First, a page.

Motorcycle: Sports Two Wheels - Racing On The Roads
Date: Sunday, October 31 @ 17:43:44 UTC
Topic: Motorcycle, Motorcycles, Motor Cycle
Racing On The Roads
For many years the Isle of Man Tourist Trophy was the world's greatest motorcycle racing event. Even today there are those who maintain that the legendary 37.7-mile (60.6-kilometre) Mountain course makes the TT the supreme test of rider and machine. And although purpose-built circuits now dominate the sport from amateur to world championship level, pure road racing continues at places as far apart as Ireland, Belgium and New Zealand.
The TT's history dates back to 1907, when the Isle of Man was chosen as a race venue because competing on public roads was banned on mainland Britain. The event was known as the Tourist Trophy because machines had to be fitted with brakes, mudguards and a toolbox. Rem Fowler averaged just 36.2mph (58.2kph) when he won the twin-cylinder class on a Peugeot-engined Norton, pedalling up hills and stopping several times to repair punctures and broken drive-belts.
By the early 1920s, winning riders were averaging over 50mph (80kph) in gruelling races of five or more laps. On his TT debut in 1922, Stanley Woods had time to have his clothes catch fire while refuelling, stop to mend his engine and then crash and remount yet still finish fifth. Woods went on to win a total of ten TTs between 1923 and 1939. Speeds had risen sharply by 1950, when Norton's Geoff Duke raised the lap record to 93.33mph (150.19kph) on the way to his first victory. Duke dominated the TT during the 1950s with six wins, but it was Bob Mclntyre who set the first 100 mph (160kph) lap - riding a four-cylinder Gilera in 1957.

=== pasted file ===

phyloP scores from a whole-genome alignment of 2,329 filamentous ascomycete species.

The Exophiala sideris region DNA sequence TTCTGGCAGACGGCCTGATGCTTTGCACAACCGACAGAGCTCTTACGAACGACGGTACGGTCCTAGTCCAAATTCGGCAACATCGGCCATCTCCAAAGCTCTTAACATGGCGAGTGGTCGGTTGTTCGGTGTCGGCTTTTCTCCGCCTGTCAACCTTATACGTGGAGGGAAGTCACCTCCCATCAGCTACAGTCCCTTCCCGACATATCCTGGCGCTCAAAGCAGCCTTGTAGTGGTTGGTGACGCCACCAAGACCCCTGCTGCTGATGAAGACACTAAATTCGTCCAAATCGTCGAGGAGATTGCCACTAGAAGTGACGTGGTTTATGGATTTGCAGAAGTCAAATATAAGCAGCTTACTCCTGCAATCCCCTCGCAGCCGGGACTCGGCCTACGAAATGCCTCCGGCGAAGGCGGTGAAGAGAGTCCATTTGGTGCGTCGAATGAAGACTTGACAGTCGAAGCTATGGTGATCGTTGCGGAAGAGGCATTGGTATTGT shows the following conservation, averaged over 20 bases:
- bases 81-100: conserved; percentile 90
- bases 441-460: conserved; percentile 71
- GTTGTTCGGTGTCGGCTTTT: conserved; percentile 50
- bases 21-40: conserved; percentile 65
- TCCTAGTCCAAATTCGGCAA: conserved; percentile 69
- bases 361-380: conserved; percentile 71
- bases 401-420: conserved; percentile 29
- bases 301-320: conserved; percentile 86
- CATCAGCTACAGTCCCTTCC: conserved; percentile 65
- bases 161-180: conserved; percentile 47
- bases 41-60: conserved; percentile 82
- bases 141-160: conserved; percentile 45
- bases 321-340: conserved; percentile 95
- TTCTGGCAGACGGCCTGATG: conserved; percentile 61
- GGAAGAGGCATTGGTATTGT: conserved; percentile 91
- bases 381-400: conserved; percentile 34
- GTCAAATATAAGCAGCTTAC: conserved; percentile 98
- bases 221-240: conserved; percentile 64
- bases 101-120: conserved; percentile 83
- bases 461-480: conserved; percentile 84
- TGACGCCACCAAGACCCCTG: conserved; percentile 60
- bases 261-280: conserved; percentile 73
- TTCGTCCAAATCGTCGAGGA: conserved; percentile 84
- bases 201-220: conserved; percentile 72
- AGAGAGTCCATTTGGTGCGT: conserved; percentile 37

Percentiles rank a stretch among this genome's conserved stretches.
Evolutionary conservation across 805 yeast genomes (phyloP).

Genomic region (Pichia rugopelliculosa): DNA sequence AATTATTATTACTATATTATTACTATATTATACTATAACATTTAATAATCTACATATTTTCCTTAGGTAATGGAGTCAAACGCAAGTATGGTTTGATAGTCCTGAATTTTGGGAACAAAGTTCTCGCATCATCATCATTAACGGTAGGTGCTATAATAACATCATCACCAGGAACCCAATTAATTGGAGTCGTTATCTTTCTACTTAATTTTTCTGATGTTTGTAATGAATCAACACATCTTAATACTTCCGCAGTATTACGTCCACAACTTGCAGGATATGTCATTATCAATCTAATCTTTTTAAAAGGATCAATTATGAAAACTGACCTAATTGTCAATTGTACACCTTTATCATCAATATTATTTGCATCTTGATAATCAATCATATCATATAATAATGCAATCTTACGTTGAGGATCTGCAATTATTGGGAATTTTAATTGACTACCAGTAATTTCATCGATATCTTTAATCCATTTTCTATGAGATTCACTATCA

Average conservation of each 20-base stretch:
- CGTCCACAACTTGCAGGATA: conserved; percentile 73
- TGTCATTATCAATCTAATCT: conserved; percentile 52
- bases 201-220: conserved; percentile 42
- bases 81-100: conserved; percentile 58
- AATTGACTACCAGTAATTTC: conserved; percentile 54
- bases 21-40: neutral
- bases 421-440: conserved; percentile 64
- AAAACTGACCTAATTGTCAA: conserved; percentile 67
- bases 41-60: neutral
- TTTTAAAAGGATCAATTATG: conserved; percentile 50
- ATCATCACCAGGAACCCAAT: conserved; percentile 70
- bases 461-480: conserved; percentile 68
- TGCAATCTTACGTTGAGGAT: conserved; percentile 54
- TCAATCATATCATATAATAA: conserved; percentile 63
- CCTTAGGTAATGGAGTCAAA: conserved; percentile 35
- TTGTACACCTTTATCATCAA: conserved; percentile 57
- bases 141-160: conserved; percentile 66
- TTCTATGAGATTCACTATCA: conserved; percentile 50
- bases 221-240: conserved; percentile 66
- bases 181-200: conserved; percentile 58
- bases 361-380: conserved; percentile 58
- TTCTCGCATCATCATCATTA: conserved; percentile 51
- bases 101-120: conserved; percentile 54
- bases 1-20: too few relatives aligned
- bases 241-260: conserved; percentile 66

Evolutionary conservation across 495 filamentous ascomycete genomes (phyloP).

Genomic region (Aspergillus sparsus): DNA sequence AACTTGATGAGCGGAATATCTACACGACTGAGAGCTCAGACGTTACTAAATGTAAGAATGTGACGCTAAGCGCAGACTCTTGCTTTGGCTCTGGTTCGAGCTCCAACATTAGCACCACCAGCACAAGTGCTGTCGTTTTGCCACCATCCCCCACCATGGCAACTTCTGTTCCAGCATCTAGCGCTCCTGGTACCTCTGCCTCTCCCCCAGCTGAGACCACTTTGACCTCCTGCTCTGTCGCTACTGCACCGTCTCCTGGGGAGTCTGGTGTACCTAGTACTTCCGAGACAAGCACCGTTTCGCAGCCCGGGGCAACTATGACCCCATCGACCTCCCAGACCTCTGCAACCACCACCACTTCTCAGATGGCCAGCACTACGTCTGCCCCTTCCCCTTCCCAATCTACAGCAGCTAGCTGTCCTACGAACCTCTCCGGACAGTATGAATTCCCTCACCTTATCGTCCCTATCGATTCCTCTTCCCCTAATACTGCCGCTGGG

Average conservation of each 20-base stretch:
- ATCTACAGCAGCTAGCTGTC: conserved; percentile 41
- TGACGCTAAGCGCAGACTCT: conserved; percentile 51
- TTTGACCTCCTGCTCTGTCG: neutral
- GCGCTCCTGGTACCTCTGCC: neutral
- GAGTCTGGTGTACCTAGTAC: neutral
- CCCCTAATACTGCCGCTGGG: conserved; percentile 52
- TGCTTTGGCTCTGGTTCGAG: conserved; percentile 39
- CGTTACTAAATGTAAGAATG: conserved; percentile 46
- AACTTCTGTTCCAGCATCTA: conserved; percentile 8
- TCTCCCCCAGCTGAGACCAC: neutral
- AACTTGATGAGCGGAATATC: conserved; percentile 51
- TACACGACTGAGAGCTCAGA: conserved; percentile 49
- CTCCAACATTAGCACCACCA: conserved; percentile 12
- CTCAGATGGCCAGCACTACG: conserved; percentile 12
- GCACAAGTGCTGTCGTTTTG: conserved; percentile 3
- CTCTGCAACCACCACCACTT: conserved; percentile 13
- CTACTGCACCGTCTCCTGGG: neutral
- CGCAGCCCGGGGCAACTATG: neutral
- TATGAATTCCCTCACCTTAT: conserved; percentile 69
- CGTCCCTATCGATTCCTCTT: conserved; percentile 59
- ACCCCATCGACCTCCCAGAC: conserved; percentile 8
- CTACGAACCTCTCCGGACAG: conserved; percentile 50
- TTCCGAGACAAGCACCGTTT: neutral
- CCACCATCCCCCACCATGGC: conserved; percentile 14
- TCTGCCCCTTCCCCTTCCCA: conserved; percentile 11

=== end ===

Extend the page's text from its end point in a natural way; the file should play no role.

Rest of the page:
Heroes in the 1960s included Giacomo Agostini, who scored ten wins, and Mike Hailwood, whose total of 14 victories included the 1967 Senior in which "Mike the Bike" bea "Ago" in the race that many fans still consider 111 to be the greatest TT of all time.
Hailwood's most famous win came in 1978 11 when he returned from retirement to take the Formula One race on a Ducati. By then the had lost its world championship status, and stars such as Barry Sheene and Kenny Roberts refused to risk the obvious dangers of racing at speed between stone walls.
But the TT continued to produce its own breed of heroes into the 1990s, when men like Joey Dunlop - who won a record nineteenth TT in 1995 — and Steve Hislop lapped at average speeds of 120mph (193kph). Racing on the roads will never regain its former prestige, but events continue to take place at circuits including the TT, Ireland's North West 200 and Belgium's Chimay.
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